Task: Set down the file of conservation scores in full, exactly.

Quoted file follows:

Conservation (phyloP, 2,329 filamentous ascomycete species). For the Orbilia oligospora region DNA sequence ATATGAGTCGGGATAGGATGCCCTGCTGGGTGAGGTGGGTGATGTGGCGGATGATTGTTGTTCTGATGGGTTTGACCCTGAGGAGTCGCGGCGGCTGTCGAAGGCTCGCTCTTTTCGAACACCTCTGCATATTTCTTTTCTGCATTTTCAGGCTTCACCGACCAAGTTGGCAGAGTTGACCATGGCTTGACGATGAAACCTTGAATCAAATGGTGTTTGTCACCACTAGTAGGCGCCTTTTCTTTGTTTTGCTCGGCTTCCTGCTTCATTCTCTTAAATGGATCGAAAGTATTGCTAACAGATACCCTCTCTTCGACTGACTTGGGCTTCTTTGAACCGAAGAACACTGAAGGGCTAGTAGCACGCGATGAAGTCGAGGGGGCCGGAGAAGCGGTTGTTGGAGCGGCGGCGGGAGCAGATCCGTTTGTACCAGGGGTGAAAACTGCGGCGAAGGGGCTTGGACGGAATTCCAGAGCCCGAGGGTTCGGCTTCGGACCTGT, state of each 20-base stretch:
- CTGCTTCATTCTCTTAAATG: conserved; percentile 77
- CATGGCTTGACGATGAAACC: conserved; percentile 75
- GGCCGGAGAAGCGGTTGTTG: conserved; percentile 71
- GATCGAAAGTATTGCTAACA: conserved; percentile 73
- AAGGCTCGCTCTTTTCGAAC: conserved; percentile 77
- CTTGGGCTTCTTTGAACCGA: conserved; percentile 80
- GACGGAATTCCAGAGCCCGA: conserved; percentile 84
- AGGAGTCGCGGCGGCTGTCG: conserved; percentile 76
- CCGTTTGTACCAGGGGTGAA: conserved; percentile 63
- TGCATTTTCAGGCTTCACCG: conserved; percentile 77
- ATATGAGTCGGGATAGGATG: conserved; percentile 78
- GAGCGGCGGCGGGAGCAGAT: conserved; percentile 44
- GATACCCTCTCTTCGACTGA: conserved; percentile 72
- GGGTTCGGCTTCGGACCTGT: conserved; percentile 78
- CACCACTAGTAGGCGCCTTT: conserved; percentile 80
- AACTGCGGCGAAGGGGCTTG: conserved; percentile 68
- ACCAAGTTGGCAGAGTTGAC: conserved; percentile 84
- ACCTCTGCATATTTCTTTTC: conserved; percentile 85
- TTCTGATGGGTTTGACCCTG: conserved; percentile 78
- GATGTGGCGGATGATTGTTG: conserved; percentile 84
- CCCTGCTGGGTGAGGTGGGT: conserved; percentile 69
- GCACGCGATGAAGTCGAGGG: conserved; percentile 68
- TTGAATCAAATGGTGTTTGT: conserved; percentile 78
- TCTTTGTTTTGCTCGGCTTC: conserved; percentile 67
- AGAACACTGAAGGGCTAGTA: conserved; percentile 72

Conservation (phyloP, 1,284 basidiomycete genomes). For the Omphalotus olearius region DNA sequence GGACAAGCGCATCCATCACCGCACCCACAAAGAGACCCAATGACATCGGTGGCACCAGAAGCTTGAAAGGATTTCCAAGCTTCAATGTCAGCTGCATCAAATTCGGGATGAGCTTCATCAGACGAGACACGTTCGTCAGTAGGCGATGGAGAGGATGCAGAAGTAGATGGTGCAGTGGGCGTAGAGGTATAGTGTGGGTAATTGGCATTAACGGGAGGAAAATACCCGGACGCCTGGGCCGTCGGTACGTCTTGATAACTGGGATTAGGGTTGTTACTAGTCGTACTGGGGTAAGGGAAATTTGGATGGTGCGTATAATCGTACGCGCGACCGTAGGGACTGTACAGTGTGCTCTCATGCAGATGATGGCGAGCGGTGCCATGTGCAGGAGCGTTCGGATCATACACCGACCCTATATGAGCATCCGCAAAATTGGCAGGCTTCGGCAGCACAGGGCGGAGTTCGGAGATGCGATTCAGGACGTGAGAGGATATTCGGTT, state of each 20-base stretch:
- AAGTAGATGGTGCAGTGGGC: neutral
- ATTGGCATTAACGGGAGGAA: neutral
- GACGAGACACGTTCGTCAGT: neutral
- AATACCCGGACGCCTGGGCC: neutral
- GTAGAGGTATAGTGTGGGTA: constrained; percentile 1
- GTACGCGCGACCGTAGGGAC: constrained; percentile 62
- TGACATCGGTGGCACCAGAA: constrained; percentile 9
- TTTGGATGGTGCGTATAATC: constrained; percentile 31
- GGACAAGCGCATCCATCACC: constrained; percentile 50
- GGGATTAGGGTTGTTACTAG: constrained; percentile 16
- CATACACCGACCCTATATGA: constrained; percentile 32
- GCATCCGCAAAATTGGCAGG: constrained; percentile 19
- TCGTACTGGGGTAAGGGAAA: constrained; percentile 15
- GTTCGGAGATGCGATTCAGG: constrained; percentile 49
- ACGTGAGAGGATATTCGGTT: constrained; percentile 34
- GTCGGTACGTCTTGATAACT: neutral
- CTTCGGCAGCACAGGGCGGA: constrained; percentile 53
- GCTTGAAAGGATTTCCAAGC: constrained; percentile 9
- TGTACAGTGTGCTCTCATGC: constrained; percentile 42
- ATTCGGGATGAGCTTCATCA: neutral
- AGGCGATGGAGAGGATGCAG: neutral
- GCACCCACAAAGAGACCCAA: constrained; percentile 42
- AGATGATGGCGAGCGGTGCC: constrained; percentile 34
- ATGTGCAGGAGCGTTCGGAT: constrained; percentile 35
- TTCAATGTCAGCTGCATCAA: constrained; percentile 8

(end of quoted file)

Conservation (phyloP, 2,329 filamentous ascomycete species). For the Orbilia oligospora region DNA sequence ATATGAGTCGGGATAGGATGCCCTGCTGGGTGAGGTGGGTGATGTGGCGGATGATTGTTGTTCTGATGGGTTTGACCCTGAGGAGTCGCGGCGGCTGTCGAAGGCTCGCTCTTTTCGAACACCTCTGCATATTTCTTTTCTGCATTTTCAGGCTTCACCGACCAAGTTGGCAGAGTTGACCATGGCTTGACGATGAAACCTTGAATCAAATGGTGTTTGTCACCACTAGTAGGCGCCTTTTCTTTGTTTTGCTCGGCTTCCTGCTTCATTCTCTTAAATGGATCGAAAGTATTGCTAACAGATACCCTCTCTTCGACTGACTTGGGCTTCTTTGAACCGAAGAACACTGAAGGGCTAGTAGCACGCGATGAAGTCGAGGGGGCCGGAGAAGCGGTTGTTGGAGCGGCGGCGGGAGCAGATCCGTTTGTACCAGGGGTGAAAACTGCGGCGAAGGGGCTTGGACGGAATTCCAGAGCCCGAGGGTTCGGCTTCGGACCTGT, state of each 20-base stretch:
- CTGCTTCATTCTCTTAAATG: conserved; percentile 77
- CATGGCTTGACGATGAAACC: conserved; percentile 75
- GGCCGGAGAAGCGGTTGTTG: conserved; percentile 71
- GATCGAAAGTATTGCTAACA: conserved; percentile 73
- AAGGCTCGCTCTTTTCGAAC: conserved; percentile 77
- CTTGGGCTTCTTTGAACCGA: conserved; percentile 80
- GACGGAATTCCAGAGCCCGA: conserved; percentile 84
- AGGAGTCGCGGCGGCTGTCG: conserved; percentile 76
- CCGTTTGTACCAGGGGTGAA: conserved; percentile 63
- TGCATTTTCAGGCTTCACCG: conserved; percentile 77
- ATATGAGTCGGGATAGGATG: conserved; percentile 78
- GAGCGGCGGCGGGAGCAGAT: conserved; percentile 44
- GATACCCTCTCTTCGACTGA: conserved; percentile 72
- GGGTTCGGCTTCGGACCTGT: conserved; percentile 78
- CACCACTAGTAGGCGCCTTT: conserved; percentile 80
- AACTGCGGCGAAGGGGCTTG: conserved; percentile 68
- ACCAAGTTGGCAGAGTTGAC: conserved; percentile 84
- ACCTCTGCATATTTCTTTTC: conserved; percentile 85
- TTCTGATGGGTTTGACCCTG: conserved; percentile 78
- GATGTGGCGGATGATTGTTG: conserved; percentile 84
- CCCTGCTGGGTGAGGTGGGT: conserved; percentile 69
- GCACGCGATGAAGTCGAGGG: conserved; percentile 68
- TTGAATCAAATGGTGTTTGT: conserved; percentile 78
- TCTTTGTTTTGCTCGGCTTC: conserved; percentile 67
- AGAACACTGAAGGGCTAGTA: conserved; percentile 72

Conservation (phyloP, 1,284 basidiomycete genomes). For the Omphalotus olearius region DNA sequence GGACAAGCGCATCCATCACCGCACCCACAAAGAGACCCAATGACATCGGTGGCACCAGAAGCTTGAAAGGATTTCCAAGCTTCAATGTCAGCTGCATCAAATTCGGGATGAGCTTCATCAGACGAGACACGTTCGTCAGTAGGCGATGGAGAGGATGCAGAAGTAGATGGTGCAGTGGGCGTAGAGGTATAGTGTGGGTAATTGGCATTAACGGGAGGAAAATACCCGGACGCCTGGGCCGTCGGTACGTCTTGATAACTGGGATTAGGGTTGTTACTAGTCGTACTGGGGTAAGGGAAATTTGGATGGTGCGTATAATCGTACGCGCGACCGTAGGGACTGTACAGTGTGCTCTCATGCAGATGATGGCGAGCGGTGCCATGTGCAGGAGCGTTCGGATCATACACCGACCCTATATGAGCATCCGCAAAATTGGCAGGCTTCGGCAGCACAGGGCGGAGTTCGGAGATGCGATTCAGGACGTGAGAGGATATTCGGTT, state of each 20-base stretch:
- AAGTAGATGGTGCAGTGGGC: neutral
- ATTGGCATTAACGGGAGGAA: neutral
- GACGAGACACGTTCGTCAGT: neutral
- AATACCCGGACGCCTGGGCC: neutral
- GTAGAGGTATAGTGTGGGTA: constrained; percentile 1
- GTACGCGCGACCGTAGGGAC: constrained; percentile 62
- TGACATCGGTGGCACCAGAA: constrained; percentile 9
- TTTGGATGGTGCGTATAATC: constrained; percentile 31
- GGACAAGCGCATCCATCACC: constrained; percentile 50
- GGGATTAGGGTTGTTACTAG: constrained; percentile 16
- CATACACCGACCCTATATGA: constrained; percentile 32
- GCATCCGCAAAATTGGCAGG: constrained; percentile 19
- TCGTACTGGGGTAAGGGAAA: constrained; percentile 15
- GTTCGGAGATGCGATTCAGG: constrained; percentile 49
- ACGTGAGAGGATATTCGGTT: constrained; percentile 34
- GTCGGTACGTCTTGATAACT: neutral
- CTTCGGCAGCACAGGGCGGA: constrained; percentile 53
- GCTTGAAAGGATTTCCAAGC: constrained; percentile 9
- TGTACAGTGTGCTCTCATGC: constrained; percentile 42
- ATTCGGGATGAGCTTCATCA: neutral
- AGGCGATGGAGAGGATGCAG: neutral
- GCACCCACAAAGAGACCCAA: constrained; percentile 42
- AGATGATGGCGAGCGGTGCC: constrained; percentile 34
- ATGTGCAGGAGCGTTCGGAT: constrained; percentile 35
- TTCAATGTCAGCTGCATCAA: constrained; percentile 8